Follow these three steps to respond to a debt lawsuit:

  1. Respond to every claim listed against you in the case. When you’re sued, you’ll receive court documents that outline each allegation against you. In your Answer, you should admit, deny, or deny due to lack of knowledge to respond to each claim (in corresponding order). Most attorneys recommend denying the majority of the claims, otherwise, the court may consider your admissions proof that you owe it all.

  2. Assert your affirmative defenses. These are any legal reasons that you shouldn’t be held liable for the debt in question. For example, an expired statute of limitations on medical debt is a great affirmative defense to use. If proven, the case will be thrown out.

  3. File the Answer before your state’s deadline. Once you’ve drafted your Answer, be sure to file it before the deadline to avoid a default judgment. You should also deliver the Answer to the opposing party’s lawyer.

SoloSuit can help you draft and file an Answer in all 50 states.

Let’s take a look at another example.

Example: Harry is being sued for a medical debt that is more than three years old in Mississippi. He uses SoloSuit to respond to the case. Since the statute of limitations on medical debt in Mississippi is three years, Harry uses this as one of his affirmative defenses in his Answer. He also denies most of the claims against him. SoloSuit files the Answer with the court on Harry’s behalf and delivers it to the debt collector’s lawyer. When the lawyer receives Harry’s Answer, she files a Motion to Dismiss into the case, ending it early.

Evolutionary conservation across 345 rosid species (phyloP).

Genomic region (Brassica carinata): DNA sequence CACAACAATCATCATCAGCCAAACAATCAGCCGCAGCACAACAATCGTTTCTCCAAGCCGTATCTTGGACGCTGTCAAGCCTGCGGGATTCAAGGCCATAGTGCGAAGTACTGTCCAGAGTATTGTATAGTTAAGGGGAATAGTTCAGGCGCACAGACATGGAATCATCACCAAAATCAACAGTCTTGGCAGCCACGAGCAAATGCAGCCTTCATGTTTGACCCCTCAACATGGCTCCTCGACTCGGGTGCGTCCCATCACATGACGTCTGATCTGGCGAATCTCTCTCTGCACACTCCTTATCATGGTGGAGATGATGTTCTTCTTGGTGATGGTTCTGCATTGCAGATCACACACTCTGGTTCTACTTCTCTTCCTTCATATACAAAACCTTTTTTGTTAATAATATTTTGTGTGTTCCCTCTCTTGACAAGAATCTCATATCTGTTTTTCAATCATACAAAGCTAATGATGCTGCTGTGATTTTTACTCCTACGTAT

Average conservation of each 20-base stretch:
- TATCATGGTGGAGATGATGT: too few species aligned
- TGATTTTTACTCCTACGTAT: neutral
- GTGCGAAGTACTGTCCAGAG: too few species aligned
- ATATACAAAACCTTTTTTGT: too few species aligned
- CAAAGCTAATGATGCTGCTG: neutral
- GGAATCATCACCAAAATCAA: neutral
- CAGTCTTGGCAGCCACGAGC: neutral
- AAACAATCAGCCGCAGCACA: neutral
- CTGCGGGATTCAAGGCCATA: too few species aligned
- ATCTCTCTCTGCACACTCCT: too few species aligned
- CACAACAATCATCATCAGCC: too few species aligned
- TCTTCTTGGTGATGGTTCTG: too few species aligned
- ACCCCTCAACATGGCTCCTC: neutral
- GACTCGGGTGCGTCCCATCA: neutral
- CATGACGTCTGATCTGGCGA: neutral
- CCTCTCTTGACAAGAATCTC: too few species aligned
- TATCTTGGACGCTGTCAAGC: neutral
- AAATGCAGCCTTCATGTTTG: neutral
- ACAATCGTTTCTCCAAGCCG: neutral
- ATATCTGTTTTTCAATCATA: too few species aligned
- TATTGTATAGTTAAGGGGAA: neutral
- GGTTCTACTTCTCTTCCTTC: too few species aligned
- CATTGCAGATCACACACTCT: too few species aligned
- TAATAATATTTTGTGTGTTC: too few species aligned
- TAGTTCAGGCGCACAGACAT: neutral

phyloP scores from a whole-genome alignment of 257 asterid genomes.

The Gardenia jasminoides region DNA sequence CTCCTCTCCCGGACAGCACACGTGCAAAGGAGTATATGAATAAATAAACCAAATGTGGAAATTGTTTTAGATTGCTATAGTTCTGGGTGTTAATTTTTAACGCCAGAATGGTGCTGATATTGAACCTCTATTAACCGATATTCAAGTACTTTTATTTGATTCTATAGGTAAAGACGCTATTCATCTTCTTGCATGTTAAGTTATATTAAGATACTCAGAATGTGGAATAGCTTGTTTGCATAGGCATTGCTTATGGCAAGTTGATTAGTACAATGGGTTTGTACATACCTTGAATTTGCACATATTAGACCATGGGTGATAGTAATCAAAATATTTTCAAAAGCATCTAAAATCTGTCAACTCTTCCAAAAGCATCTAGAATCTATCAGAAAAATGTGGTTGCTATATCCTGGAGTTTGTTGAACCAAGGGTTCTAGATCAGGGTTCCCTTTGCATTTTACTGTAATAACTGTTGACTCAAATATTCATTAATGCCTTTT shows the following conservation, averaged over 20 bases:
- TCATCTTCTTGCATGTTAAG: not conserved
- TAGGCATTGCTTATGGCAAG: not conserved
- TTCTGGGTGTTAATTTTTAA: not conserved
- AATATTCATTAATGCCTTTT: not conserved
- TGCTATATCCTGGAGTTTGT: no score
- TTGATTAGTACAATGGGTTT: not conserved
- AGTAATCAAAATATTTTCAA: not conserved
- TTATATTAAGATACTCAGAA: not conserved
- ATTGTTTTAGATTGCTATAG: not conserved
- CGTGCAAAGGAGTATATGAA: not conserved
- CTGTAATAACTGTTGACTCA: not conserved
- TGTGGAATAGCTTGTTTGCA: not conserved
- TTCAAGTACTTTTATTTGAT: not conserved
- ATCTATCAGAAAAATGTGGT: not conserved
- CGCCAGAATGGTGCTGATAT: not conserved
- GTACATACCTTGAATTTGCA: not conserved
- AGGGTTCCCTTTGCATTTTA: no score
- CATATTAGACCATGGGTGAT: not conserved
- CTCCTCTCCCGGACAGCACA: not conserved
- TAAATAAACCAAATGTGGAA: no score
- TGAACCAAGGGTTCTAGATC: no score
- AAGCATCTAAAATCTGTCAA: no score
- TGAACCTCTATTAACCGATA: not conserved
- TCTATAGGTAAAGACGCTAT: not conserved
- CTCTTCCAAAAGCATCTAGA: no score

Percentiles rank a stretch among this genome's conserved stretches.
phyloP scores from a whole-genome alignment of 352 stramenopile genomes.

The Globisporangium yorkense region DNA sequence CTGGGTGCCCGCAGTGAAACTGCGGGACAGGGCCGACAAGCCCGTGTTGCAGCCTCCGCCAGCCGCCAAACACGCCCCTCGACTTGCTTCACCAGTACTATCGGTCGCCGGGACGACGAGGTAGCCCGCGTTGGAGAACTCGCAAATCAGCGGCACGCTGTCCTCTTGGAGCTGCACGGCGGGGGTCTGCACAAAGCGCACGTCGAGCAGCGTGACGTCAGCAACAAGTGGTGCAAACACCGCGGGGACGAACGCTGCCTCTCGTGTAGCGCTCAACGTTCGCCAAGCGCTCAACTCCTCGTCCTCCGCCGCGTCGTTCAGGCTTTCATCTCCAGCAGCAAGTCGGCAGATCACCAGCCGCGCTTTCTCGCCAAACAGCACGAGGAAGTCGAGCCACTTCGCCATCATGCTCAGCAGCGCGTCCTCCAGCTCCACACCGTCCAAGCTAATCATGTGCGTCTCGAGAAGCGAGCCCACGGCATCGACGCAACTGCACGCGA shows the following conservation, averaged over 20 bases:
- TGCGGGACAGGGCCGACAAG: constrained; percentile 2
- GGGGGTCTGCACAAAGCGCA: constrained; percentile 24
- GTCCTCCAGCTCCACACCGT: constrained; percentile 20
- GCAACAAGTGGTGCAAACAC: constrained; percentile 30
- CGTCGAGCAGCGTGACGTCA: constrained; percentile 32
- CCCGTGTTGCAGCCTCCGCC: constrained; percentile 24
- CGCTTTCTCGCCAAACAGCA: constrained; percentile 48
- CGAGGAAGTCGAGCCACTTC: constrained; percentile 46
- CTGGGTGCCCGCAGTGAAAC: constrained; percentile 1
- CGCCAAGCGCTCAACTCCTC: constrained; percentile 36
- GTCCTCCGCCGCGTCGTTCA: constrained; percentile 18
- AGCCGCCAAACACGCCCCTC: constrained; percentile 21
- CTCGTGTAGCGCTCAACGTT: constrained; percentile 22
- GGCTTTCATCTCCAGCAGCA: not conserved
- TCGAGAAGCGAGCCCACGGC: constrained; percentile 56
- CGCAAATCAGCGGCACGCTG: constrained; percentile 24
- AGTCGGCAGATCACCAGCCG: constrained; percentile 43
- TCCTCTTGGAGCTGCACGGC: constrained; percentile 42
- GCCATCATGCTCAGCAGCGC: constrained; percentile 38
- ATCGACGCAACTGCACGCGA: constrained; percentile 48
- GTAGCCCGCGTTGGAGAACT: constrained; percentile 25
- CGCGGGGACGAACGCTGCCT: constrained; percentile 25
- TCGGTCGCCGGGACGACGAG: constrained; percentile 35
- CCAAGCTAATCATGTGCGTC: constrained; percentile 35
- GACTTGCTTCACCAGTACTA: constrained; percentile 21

To learn more about these three steps, check out this video:

What is SoloSuit?

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You can use SoloSuit to respond to a debt lawsuit, to send letters to collectors, and even to settle a debt.

SoloSuit's Answer service is a step-by-step web-app that asks you all the necessary questions to complete your Answer. Upon completion, we'll have an attorney review your document and we'll file it for you.

>>Read the FastCompany article: Debt Lawsuits Are Complicated: This Website Makes Them Simpler To Navigate

>>Read the NPR story on SoloSuit. (We can help you in all 50 states.)